The term "parent clinger" was introduced by the behaviour biologist Bernhard Hassenstein in the 1970s. He contradicts the typus that mammals are stay-at-home`s.
The term describes mammals that need the help of their parents who carry it. Mammals are dependent on their parents - their mothering and the warmth of their bodies. Human children are called "parent-clinger" as well, because of their strong palmar grasp and the reflex to cling to their caregiver.
Even newborns clench their fists to cling to a caregiver intuitively. Thereby it is aligned permanently to a carrying situation. This is especially distinctive, if the baby is tired because in such situation it is probable that the baby falls off the mother.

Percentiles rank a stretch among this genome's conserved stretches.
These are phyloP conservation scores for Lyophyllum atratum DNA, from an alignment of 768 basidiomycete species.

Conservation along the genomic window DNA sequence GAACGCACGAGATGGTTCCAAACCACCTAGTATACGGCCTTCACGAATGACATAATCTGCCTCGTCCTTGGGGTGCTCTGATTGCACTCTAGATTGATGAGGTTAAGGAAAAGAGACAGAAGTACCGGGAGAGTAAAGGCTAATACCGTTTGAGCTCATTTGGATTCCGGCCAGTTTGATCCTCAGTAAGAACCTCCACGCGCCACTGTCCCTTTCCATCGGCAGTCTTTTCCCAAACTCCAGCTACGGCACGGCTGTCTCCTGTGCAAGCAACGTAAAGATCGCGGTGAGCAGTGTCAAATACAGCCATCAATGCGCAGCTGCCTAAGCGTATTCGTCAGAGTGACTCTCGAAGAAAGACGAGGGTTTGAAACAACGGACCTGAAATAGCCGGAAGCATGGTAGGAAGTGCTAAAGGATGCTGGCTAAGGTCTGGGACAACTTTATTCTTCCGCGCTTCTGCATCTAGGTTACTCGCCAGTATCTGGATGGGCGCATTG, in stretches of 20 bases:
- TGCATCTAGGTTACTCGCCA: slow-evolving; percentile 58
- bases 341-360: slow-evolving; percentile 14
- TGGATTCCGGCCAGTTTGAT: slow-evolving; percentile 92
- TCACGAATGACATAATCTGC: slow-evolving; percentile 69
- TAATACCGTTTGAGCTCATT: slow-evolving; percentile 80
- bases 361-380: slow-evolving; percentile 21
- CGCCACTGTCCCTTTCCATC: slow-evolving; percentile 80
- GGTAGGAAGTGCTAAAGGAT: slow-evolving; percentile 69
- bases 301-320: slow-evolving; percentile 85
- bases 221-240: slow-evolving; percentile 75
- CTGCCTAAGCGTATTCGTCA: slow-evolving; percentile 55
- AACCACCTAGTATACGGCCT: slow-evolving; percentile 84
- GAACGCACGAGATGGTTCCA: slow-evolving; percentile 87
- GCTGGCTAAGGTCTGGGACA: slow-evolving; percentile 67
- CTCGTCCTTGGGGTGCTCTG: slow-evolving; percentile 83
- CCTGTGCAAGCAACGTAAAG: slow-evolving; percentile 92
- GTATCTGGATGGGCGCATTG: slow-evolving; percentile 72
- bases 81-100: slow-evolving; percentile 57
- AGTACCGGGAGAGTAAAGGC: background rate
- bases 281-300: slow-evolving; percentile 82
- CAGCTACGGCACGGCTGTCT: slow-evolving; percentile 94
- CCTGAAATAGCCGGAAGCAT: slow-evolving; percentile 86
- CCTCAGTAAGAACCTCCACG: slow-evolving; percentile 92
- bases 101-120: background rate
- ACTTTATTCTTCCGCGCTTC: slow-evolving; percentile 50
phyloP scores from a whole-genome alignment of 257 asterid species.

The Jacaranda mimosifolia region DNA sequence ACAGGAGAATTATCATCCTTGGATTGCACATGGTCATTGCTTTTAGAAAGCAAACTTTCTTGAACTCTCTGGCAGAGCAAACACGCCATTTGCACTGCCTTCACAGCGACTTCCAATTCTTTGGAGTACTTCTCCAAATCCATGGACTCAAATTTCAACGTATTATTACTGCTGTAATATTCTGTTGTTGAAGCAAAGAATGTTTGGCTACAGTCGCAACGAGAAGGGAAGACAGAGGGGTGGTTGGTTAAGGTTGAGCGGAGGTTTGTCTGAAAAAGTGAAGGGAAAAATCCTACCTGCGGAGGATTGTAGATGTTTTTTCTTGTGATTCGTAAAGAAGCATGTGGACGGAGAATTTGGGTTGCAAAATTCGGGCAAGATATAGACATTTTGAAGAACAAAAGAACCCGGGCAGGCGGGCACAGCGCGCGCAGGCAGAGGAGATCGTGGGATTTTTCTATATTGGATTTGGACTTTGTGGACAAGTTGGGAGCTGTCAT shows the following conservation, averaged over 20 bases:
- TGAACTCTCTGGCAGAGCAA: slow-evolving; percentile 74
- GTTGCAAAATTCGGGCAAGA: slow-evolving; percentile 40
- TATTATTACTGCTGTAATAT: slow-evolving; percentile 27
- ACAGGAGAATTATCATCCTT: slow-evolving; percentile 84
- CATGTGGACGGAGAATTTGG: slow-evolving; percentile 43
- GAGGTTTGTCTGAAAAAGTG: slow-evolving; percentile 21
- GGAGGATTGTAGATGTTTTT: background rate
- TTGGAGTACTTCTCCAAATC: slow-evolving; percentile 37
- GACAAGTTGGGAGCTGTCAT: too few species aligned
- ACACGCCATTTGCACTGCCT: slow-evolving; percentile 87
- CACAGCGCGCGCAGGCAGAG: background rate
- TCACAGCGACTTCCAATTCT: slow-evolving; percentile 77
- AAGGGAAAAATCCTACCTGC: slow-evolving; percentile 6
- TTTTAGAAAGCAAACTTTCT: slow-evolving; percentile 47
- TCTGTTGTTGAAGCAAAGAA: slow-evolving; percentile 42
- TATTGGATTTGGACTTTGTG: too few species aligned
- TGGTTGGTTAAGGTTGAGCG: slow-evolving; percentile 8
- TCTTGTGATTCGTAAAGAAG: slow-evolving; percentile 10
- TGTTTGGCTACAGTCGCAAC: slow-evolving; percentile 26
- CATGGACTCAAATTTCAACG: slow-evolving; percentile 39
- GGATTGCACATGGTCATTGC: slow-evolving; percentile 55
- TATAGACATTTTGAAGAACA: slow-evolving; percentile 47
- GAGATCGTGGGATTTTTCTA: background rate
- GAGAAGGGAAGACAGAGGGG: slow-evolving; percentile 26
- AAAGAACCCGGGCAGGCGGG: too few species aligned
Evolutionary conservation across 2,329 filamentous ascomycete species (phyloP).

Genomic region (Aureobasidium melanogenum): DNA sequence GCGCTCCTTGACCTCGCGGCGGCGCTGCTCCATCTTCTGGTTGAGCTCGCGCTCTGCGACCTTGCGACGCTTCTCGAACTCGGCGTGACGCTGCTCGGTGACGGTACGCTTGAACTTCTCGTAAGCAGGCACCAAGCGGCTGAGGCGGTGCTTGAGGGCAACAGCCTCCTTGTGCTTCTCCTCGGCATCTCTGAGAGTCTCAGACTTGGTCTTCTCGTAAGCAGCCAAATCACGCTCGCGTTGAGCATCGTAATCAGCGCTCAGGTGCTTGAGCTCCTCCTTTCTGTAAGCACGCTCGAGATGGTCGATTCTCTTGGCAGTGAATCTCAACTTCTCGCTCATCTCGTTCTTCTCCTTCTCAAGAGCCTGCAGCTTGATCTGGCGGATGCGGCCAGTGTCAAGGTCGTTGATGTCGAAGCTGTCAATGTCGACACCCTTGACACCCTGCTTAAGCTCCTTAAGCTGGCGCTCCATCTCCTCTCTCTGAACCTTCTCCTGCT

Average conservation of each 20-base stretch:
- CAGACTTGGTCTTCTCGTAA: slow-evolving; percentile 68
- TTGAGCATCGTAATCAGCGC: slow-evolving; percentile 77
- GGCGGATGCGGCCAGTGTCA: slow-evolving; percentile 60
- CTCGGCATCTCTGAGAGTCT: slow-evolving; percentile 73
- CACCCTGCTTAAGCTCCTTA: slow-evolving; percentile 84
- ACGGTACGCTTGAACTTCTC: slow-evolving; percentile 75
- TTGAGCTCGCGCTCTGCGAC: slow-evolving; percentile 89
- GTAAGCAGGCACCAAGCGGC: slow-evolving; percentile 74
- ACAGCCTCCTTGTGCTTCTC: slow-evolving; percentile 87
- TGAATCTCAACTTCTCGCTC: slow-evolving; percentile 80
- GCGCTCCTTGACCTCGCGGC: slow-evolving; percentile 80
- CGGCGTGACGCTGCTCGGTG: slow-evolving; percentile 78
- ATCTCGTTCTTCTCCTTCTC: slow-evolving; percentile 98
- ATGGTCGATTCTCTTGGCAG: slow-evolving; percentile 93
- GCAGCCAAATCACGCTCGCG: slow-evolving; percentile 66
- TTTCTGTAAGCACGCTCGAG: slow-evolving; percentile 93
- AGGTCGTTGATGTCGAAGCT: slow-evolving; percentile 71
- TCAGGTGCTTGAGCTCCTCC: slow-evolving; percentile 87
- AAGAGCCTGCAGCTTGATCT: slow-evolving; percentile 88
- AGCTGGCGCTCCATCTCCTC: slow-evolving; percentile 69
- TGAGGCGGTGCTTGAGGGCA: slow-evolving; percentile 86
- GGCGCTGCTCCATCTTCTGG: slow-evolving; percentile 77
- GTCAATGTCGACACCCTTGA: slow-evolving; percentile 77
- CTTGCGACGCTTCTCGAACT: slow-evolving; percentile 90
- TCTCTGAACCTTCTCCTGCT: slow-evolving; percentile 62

The ergonomical spread-squat-position is also typical for parent clingers. This position is adopted by a child automatically when it is lifted up. It is the predestinated position to carry a baby on the hip.
If the baby is put down again it starts to scream because it feels mortal fear not to survive without its mother. This is called contact call.
All these reflexes are inherent for shelter.
Being carried also means to feel safe and secure and to be mobile.